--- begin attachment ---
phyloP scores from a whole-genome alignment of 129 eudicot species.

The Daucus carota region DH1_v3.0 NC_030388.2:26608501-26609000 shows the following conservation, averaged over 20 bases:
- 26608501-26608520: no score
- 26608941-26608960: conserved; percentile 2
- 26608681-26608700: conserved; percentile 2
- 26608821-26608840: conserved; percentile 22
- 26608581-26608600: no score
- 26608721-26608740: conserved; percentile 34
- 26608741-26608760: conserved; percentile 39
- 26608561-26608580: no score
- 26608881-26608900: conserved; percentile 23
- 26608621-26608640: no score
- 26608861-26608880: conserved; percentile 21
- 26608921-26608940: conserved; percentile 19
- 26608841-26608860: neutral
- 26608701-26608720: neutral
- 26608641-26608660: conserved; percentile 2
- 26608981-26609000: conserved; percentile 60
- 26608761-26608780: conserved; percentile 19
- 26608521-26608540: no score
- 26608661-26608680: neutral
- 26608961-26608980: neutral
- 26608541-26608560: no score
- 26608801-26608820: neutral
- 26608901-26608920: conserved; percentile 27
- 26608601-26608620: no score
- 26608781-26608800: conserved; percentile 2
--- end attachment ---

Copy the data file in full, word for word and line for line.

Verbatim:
phyloP scores from a whole-genome alignment of 129 eudicot species.

The Daucus carota region DH1_v3.0 NC_030388.2:26608501-26609000 shows the following conservation, averaged over 20 bases:
- 26608501-26608520: no score
- 26608941-26608960: conserved; percentile 2
- 26608681-26608700: conserved; percentile 2
- 26608821-26608840: conserved; percentile 22
- 26608581-26608600: no score
- 26608721-26608740: conserved; percentile 34
- 26608741-26608760: conserved; percentile 39
- 26608561-26608580: no score
- 26608881-26608900: conserved; percentile 23
- 26608621-26608640: no score
- 26608861-26608880: conserved; percentile 21
- 26608921-26608940: conserved; percentile 19
- 26608841-26608860: neutral
- 26608701-26608720: neutral
- 26608641-26608660: conserved; percentile 2
- 26608981-26609000: conserved; percentile 60
- 26608761-26608780: conserved; percentile 19
- 26608521-26608540: no score
- 26608661-26608680: neutral
- 26608961-26608980: neutral
- 26608541-26608560: no score
- 26608801-26608820: neutral
- 26608901-26608920: conserved; percentile 27
- 26608601-26608620: no score
- 26608781-26608800: conserved; percentile 2